Indian Government Agrees on USB-C Port for All Smart Devices


India will adopt USB-C as the standard charging port for all smart devices

Consumer Affairs Secretary Rohit Kumar Singh announced that India will switch to a USB type C charging port for all smart devices after stakeholders reached an agreement at a meeting of an inter-ministerial task force convened by the Union government. The government is conducting extensive consultations to transition to two standard chargers, one for all compatible devices and one for low-cost feature phones.

Universal common chargers for portable devices will not only make life easier for consumers but will also help to reduce the country’s massive amounts of e-waste. According to an ASSOCHAM-EY report titled ‘Electronic Waste Management in India,’ India is expected to generate 5 million tonnes of e-waste in 2021, trailing only China and the United States. “At the meeting, stakeholders reached a broad consensus on the use of USB Type – C as a charging port for electronic devices such as smartphones, tablets, and laptops.” It was also discussed that a different charging port for feature phones might be used,” Singh said.

Many advanced economies have already adopted standard charging devices and ports. The European Union (EU) wants USB-C ports to be standard on all devices. According to Bloomberg, the EU passed provisional legislation on June 7 this year requiring all future smartphones sold in the EU, including Apple’s iPhone, to have a universal USB-C port for wired charging by mid-2024. One of India’s concerns is that once the EU makes the switch, obsolete phones and equipment will be dumped in India, according to a second official. Representatives from the Indian Institute of Technology Kanpur, the Maharaja Agrasen Institute of Technology, the Confederation of Indian Industry, the Federation of Indian Chambers of Commerce and Industry, and the Ministry of Environment, Forests, and Climate Change attended the meeting on Wednesday.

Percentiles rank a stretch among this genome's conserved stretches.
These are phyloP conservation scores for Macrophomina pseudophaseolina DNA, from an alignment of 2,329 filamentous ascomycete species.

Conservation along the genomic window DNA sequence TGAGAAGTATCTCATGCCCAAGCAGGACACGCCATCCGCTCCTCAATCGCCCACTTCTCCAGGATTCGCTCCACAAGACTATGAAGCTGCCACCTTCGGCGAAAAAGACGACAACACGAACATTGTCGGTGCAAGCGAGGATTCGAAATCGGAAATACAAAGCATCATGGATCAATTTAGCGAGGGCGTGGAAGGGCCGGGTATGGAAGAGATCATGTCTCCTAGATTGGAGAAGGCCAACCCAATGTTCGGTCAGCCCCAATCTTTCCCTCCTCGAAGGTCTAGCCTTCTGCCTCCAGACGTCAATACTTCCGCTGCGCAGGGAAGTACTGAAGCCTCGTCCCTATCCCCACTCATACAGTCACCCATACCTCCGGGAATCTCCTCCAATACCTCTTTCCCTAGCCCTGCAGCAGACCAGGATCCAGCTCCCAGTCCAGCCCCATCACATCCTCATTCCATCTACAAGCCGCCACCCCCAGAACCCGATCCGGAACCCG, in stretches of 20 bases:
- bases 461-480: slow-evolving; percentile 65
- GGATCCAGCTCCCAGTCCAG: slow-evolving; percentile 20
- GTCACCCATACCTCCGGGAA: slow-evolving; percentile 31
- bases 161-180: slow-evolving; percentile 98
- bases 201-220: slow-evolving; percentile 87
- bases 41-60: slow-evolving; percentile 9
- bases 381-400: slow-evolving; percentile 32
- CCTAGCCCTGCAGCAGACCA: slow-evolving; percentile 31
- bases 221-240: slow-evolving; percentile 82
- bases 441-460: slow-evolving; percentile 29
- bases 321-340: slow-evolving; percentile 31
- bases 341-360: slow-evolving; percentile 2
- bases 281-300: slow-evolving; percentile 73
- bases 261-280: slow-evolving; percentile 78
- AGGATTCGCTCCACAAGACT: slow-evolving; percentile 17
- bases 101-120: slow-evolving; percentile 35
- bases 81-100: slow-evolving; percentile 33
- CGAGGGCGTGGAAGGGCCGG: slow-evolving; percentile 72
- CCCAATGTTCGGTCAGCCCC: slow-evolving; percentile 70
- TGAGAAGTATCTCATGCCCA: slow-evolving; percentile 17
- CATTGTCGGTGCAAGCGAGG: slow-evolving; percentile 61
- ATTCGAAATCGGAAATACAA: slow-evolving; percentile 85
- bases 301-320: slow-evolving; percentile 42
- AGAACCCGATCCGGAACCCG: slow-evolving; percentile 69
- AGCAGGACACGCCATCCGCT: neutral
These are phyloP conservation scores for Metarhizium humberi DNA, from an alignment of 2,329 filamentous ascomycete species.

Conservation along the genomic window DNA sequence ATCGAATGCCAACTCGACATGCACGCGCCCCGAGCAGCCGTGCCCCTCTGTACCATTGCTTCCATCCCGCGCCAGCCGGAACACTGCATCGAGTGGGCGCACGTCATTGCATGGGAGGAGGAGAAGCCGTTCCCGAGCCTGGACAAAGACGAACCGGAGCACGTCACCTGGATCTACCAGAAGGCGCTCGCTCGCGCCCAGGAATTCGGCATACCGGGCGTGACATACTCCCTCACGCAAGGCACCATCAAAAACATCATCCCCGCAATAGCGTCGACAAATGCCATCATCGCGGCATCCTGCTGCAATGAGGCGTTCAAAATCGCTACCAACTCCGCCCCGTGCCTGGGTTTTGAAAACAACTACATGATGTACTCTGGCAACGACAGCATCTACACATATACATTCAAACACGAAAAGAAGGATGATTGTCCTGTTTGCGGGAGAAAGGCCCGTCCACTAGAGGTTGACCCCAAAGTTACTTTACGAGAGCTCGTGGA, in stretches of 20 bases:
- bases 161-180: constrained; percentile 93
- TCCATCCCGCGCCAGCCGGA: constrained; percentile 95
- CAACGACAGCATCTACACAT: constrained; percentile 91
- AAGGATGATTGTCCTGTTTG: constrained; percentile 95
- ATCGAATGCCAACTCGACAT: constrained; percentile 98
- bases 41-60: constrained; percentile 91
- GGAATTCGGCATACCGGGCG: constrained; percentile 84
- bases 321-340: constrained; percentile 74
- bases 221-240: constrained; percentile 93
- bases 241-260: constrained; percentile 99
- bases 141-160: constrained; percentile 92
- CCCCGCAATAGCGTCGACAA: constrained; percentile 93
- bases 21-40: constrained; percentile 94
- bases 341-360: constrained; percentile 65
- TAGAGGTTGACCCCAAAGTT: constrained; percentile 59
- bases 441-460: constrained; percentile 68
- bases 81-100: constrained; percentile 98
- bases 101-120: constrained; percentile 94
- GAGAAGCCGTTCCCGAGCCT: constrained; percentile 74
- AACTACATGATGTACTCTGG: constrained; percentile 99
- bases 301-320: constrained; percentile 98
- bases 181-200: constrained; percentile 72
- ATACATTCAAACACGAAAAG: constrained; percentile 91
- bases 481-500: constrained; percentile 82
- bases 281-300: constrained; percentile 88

Under the task force, the consumer affairs ministry has formed a sub-group to investigate the feasibility of uniform charging ports for wearable devices such as smartwatches. According to the official cited above, stakeholders agreed on a phased roll-out of uniform charging ports for “effective implementation and easy adoption,” adding, “Industry should overcome inertia in adopting a uniform charging port in the interest of consumer welfare and avoidable e-waste.” According to the second official, the environment ministry will likely conduct an impact study to “assess and examine” the impact of a switch to a uniform charging port on e-waste generation.

Globally, the shift is toward USB-C ports, so it makes sense for us to follow suit. The rate of technological obsolescence in the electronic industry is very high, and what is in today is out tomorrow,” said Ajay Garg of the Electronic Industries Association of India. According to a recent letter written by the consumer affairs secretary to industry representatives, inviting them to consultations, the Union government believes that the country should move to two types of standard charging devices, one for smartphones and other portable devices such as laptops and tablets, and another for cheaper feature phones, which have a larger market share. Officials hope that with a policy for common universal chargers, phone manufacturers will not need to ship chargers in the box because consumers will already have the necessary chargers and charging accessories, saving money.

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